And of course that’s also where the well-intentioned whackjobs tend to pick them up … having absolutely no idea that they have bitten off far, far more than they can chew.

It puzzles me that even people who readily agree that well-trained dogs are better than untrained ones … and who find sharing a supermarket aisle with a squalling, tantrum-throwing brat an appalling affront … never seem to make the correlation with the horse grammar doingitwrongwho just took a chunk out of an arm and then dragged them out of the washrack and across a gravel parking lot on the end of a nylon leadshank.

At the boarding stable where I kept Pokey, once upon a time, we used to call this No Star No Syndrome … after a fellow boarder who was regularly victimized by her nasty, aggressive mare and whose defense seemed to be tugging feebly at said leadshank and pleading, “No, Star, no!”

I am not saying that horses who’ve been abused, neglected, or otherwise screwed up can’t be rehabbed.  Absolutely they can.  I do it all the time.  So do lots of other people.

Knowledgeable, experienced people.

People who know how to gain a horse’s trust while setting up firm boundaries.  People who know how not to get hurt in the process (not that that is ever guaranteed … but at least when you understand how a horse thinks, what its body language means, what sort of discipline/correction makes sense to a horse, and how to establish yourself as the sympathetic but strict Alpha Mare, you have a fighting chance of coming out unscathed).

What never ceases to amaze me is the capacity of people who’ve been involved with horses for three minutes, to judge the actions of those who’ve been working successfully with them for decades.

Newsflash to the newbies:  there is absolutely nothing new or revolutionary coming out of the mouths of those bullshit-artist ’round pen guys’ you’ve all adopted as gurus.  There’s nothing genius about the idea of training a horse without cruelty.  It’s been done for thousands of years, with patience, good judgement, and a thorough understanding of how horses work (and how they don’t work).  Horses, being herd animals, understand cooperation, and they like to follow the mare in charge.  You start by being that mare.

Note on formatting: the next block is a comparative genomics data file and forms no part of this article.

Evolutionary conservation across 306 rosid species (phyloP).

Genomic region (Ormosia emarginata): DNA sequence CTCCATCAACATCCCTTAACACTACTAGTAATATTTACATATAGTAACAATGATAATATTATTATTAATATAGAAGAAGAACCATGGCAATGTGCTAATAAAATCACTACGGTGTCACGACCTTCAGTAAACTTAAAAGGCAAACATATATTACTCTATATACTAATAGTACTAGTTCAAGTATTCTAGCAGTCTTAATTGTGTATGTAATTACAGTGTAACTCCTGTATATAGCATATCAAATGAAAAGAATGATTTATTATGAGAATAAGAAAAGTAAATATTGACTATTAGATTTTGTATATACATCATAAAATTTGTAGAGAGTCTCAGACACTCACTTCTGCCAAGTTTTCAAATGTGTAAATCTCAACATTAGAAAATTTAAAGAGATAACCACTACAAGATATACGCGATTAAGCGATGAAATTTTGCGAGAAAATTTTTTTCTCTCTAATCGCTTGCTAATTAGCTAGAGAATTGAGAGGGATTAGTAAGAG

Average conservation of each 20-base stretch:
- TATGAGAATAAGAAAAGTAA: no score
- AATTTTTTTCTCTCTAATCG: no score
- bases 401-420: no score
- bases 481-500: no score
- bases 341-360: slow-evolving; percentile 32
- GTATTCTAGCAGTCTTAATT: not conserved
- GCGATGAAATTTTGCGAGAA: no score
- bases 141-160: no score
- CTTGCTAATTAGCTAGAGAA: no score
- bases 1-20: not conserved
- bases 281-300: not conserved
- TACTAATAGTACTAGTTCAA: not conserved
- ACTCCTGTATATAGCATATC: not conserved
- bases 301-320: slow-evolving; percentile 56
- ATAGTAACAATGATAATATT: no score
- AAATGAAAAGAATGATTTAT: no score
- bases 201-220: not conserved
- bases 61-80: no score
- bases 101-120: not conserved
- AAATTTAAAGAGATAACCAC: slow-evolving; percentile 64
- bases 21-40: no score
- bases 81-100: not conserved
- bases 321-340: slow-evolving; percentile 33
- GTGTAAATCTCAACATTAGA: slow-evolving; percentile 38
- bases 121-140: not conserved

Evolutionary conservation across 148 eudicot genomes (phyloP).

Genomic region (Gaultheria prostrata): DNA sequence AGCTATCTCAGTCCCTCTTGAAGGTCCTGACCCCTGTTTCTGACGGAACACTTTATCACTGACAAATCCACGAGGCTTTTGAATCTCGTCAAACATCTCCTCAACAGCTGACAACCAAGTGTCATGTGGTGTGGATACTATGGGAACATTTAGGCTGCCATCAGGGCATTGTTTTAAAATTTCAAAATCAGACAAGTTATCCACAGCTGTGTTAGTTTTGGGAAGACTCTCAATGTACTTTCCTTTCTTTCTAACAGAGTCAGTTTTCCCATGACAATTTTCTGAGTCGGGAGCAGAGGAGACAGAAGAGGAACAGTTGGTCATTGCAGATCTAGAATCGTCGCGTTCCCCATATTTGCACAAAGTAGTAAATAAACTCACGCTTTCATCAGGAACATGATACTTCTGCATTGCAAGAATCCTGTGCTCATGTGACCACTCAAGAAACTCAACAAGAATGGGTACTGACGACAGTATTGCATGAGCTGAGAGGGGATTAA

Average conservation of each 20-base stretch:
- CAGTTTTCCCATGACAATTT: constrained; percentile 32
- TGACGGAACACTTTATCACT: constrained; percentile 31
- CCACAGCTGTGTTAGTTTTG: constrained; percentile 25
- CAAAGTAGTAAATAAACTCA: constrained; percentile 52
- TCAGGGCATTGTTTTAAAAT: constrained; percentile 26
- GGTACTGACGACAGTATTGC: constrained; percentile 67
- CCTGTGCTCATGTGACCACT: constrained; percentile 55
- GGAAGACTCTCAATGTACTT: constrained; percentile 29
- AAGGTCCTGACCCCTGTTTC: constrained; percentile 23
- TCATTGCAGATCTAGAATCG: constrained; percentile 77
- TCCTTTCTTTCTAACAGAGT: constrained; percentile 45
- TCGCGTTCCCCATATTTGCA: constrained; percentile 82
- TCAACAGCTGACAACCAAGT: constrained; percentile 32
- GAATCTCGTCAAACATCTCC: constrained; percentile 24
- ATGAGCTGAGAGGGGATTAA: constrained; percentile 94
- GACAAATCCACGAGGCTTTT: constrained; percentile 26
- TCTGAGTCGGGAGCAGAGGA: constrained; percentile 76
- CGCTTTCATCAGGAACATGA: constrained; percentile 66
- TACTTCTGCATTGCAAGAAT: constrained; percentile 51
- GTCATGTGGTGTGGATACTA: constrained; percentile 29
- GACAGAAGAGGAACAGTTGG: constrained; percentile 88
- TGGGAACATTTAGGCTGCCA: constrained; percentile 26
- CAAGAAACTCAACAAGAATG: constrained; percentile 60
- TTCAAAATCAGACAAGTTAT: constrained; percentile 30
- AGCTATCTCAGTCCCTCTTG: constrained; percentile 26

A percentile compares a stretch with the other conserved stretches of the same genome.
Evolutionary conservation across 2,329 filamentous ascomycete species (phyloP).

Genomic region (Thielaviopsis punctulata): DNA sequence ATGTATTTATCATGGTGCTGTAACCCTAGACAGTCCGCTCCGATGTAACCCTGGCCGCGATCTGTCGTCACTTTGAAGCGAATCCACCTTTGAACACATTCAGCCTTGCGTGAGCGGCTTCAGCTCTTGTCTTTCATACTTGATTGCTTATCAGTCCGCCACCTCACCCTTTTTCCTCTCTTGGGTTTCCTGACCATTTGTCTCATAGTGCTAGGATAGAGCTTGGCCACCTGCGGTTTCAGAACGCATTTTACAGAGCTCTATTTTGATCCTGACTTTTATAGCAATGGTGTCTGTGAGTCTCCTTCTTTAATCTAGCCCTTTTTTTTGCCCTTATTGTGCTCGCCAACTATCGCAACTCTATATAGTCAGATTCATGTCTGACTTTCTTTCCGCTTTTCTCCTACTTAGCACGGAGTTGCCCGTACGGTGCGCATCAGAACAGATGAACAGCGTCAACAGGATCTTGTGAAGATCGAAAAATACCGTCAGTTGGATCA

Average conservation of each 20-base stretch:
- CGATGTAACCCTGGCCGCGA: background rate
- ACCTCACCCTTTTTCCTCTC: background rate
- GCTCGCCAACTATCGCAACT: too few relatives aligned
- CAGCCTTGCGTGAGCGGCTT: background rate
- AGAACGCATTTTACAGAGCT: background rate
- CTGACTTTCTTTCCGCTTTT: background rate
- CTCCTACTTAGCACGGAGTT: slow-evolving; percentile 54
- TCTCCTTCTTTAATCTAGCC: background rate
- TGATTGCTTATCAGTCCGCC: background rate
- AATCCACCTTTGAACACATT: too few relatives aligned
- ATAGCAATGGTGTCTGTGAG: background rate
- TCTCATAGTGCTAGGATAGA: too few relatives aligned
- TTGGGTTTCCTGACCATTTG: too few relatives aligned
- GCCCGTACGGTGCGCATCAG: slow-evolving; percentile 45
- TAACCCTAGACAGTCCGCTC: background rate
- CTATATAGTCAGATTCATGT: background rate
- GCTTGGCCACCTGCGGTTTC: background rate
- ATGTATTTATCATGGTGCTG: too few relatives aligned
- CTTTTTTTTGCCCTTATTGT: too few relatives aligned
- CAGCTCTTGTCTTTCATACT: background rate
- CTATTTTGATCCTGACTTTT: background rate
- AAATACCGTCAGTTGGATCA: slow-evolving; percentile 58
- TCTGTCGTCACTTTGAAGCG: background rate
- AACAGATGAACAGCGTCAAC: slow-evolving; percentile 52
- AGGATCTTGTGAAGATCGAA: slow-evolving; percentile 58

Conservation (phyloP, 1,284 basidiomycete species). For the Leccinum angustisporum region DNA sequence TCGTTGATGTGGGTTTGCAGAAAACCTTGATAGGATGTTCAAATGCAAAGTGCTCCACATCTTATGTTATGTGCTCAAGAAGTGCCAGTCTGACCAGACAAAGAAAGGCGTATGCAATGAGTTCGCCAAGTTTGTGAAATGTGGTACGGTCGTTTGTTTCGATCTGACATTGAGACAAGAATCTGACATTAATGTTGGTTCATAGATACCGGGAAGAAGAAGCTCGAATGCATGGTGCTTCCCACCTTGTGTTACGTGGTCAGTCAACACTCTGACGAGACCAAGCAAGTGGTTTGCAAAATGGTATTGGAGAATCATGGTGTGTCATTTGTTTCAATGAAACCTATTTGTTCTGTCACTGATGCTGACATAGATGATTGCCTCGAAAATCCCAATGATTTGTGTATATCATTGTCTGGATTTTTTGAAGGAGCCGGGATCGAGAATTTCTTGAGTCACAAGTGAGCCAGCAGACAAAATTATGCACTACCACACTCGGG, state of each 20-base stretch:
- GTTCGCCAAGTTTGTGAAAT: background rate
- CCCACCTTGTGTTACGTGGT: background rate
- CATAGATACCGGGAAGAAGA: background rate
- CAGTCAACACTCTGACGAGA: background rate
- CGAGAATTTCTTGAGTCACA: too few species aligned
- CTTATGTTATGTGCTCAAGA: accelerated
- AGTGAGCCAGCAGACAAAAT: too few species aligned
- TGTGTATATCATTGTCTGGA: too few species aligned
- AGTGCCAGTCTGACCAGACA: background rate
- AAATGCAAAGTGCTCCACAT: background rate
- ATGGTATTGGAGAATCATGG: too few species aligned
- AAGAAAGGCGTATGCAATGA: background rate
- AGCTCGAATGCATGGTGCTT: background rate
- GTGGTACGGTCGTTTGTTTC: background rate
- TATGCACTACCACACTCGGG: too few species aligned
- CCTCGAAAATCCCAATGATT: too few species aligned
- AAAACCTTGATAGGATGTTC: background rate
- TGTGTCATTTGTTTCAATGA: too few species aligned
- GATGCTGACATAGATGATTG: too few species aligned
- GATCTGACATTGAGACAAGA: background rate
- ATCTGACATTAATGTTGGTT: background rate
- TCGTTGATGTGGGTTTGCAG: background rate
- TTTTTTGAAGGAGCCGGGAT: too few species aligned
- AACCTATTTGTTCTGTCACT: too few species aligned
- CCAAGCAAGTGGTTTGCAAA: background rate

This does not make you a monster.brenda starr

So when You the Newbie find yourself about to apply a snap judgement based on sweet fuck-all (one of the latest ones I encountered was, “Bits are cruel.  I don’t want to use bits on my horses,” and when I asked on what she’d based that opinion, she replied, “Well, they’re metal and I don’t think they like them,” …), take a moment,  remind yourself that there’s a lot of crap on the internet … then shut your mouth, open your ears, and try to learn from the Alpha Mare.

Haven’t got one?  Get one.  You ain’t it.

(I’m also not saying there aren’t bad professionals out there, people with short tempers and harsh methods.  There are some, no question.  But part of the education process is finding out what is appropriate, and what’s not.)

Don’t:

* assume there’s nothing to it

* think that kisses on the muzzle and handfuls of gummy worms are enough to make your horse’s trust and training issues magically resolve

* try to train a horse without the proper facilities, restraint (a set of cross-ties, people!  Is that so much to ask?), and equipment (and yeah, that might include the ultimate torture instrument, a bit!) because you’ve already dismissed all of those things as harsh, inhumane, and/or unnecessary

* refuse to admit when you’re in way over your head

* resign yourself to living with a horse who is incapable of cooperating for the most routine of procedures, such as having hooves trimmed or getting vaccinated